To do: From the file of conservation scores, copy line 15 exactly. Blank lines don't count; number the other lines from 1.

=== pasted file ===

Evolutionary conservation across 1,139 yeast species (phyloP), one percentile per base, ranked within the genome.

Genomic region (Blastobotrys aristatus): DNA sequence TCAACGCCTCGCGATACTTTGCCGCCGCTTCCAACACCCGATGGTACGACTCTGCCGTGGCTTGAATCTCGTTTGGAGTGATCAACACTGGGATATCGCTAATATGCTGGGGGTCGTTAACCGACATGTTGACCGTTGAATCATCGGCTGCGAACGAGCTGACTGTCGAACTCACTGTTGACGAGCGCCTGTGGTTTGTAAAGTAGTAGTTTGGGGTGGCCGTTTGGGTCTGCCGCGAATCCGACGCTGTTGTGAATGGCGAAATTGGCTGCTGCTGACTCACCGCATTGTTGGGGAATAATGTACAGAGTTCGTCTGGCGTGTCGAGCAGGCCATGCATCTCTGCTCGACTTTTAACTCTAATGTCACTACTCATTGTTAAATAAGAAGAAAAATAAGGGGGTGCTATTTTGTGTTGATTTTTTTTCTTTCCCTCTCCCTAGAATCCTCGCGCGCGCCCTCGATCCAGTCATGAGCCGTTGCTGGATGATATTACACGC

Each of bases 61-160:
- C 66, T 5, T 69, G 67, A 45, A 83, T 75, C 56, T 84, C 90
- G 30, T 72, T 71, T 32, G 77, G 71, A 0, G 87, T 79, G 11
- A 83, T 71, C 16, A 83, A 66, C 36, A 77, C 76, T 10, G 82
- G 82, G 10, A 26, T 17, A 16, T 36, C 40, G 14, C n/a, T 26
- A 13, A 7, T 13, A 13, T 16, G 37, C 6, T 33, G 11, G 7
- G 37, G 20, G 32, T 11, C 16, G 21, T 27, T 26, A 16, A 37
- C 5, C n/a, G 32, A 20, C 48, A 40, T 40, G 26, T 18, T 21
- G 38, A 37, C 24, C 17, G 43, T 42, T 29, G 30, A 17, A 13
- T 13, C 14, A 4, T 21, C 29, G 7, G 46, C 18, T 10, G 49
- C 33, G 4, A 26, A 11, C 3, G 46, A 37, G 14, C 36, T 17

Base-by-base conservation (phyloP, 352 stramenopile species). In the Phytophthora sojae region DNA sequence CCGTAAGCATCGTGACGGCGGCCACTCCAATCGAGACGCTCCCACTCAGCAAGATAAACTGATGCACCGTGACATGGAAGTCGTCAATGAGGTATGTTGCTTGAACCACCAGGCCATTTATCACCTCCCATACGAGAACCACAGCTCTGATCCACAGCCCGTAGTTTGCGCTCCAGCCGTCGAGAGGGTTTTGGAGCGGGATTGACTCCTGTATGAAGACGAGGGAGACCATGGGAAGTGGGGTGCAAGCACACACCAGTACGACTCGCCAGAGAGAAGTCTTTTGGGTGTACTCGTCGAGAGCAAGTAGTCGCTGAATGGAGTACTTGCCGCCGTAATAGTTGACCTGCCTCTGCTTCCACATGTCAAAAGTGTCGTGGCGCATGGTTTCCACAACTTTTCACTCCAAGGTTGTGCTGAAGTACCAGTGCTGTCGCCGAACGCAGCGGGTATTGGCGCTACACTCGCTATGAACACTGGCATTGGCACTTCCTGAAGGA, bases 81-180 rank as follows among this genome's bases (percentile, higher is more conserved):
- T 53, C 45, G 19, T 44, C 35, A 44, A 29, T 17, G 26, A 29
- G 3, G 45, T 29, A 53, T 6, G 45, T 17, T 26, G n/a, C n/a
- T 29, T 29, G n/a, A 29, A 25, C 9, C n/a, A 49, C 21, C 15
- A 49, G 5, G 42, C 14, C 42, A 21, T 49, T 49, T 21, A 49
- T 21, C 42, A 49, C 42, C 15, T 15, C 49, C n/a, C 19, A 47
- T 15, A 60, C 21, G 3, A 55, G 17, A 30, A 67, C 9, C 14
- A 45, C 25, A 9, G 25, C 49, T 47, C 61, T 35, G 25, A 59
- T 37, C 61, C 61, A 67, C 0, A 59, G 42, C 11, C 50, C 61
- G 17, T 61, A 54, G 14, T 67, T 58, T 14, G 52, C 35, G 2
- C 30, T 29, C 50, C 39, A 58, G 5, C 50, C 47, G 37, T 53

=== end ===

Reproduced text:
- T 53, C 45, G 19, T 44, C 35, A 44, A 29, T 17, G 26, A 29